This was January 2007. Ten years pass like a blink, but not those first few weeks in the cold, grey city. The days eeked by and the cold wind passed through the window sills. If you looked just right, you could see straight to the grey outside. There is nothing but grey here. Where is the color? The bridges are yellow, but they too look grey. There is ice and dirt all over. Small little piles on Carey way make it hard to park. So we slide the car sideways. It is now flush with the curb. Coffee is hot and cheap down the street at the Beehive. It’s even warm inside and the incandescent light squeezes out some yellow warmth into the grey air. Everyone has tattoos and wears black. It is a deep black, deeper than zone 3. There are no details in the shadows. The film hasn’t been developed enough.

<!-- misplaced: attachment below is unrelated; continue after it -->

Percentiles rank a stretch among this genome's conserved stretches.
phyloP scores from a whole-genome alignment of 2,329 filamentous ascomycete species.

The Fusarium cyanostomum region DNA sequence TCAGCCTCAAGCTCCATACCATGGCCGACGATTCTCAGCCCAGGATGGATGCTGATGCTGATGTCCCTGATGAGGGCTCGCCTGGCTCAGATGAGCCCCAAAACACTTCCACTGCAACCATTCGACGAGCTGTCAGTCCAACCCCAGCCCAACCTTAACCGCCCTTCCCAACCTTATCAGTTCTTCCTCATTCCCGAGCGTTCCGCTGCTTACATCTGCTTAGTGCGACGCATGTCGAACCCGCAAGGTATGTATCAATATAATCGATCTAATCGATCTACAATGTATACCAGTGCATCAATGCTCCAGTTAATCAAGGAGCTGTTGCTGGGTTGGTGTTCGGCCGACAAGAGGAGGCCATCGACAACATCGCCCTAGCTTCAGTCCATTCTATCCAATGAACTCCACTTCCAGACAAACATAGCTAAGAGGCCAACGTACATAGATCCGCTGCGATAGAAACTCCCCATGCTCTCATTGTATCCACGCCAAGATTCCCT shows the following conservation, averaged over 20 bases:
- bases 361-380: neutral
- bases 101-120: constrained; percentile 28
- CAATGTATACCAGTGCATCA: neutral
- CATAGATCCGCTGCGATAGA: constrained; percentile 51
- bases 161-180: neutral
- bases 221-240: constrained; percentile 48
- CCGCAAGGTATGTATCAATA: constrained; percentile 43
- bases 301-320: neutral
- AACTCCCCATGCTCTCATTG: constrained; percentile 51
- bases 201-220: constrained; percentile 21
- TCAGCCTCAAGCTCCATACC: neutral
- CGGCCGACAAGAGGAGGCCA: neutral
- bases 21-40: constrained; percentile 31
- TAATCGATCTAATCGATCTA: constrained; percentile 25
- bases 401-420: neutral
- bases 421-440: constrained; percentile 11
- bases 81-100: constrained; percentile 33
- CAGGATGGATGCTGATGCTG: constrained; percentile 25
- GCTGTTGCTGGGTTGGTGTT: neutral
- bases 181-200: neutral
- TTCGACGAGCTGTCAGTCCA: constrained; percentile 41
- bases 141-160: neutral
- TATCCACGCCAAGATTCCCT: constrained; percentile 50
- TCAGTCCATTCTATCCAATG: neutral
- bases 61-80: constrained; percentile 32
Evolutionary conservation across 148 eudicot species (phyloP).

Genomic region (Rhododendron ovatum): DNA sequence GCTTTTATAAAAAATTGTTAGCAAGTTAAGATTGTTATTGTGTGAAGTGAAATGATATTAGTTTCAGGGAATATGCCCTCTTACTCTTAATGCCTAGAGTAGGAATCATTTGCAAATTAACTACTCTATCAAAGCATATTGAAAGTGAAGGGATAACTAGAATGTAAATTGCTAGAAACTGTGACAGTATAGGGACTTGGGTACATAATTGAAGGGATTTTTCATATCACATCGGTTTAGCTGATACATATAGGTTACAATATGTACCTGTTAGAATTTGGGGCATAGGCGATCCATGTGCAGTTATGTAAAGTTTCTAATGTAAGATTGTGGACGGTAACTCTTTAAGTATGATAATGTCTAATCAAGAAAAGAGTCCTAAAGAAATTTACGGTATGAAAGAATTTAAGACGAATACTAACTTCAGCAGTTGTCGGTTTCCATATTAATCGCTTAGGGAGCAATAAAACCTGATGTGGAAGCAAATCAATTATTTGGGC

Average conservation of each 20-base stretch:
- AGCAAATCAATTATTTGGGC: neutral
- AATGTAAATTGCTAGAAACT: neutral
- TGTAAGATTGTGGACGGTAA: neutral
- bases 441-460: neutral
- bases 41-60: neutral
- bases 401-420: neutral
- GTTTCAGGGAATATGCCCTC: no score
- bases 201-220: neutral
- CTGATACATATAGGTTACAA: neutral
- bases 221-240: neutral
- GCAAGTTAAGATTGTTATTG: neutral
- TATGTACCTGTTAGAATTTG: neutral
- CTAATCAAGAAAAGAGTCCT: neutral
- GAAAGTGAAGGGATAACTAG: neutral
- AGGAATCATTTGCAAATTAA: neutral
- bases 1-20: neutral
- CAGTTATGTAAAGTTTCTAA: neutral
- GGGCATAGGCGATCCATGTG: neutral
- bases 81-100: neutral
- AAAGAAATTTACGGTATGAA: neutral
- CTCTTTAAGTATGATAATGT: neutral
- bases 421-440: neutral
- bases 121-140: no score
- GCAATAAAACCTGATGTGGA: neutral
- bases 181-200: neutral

91 days

Posted in Uncategorized by thebreakfastdictator on 12/03/2016


Three full months. That’s how long it’s been since my dad died. It was a Saturday, just like today. I took the above photo just about an hour before he was gone. There was a period shortly after the funeral where I basically didn’t cry, or even think about him. Now, he comes to mind a few times a day. I always expect him to be coming back soon, as if he was on a trip or running late for something (which he never was, except work!). I am so swamped with work that I’m looking at getting an employee, but I’d rather just have him working for me — like it always was. All the way back to 1988.

RIP Pap, May your memory be eternal.

Posted in Uncategorized by thebreakfastdictator on 07/26/2016

My Grandfather: 4.6.2007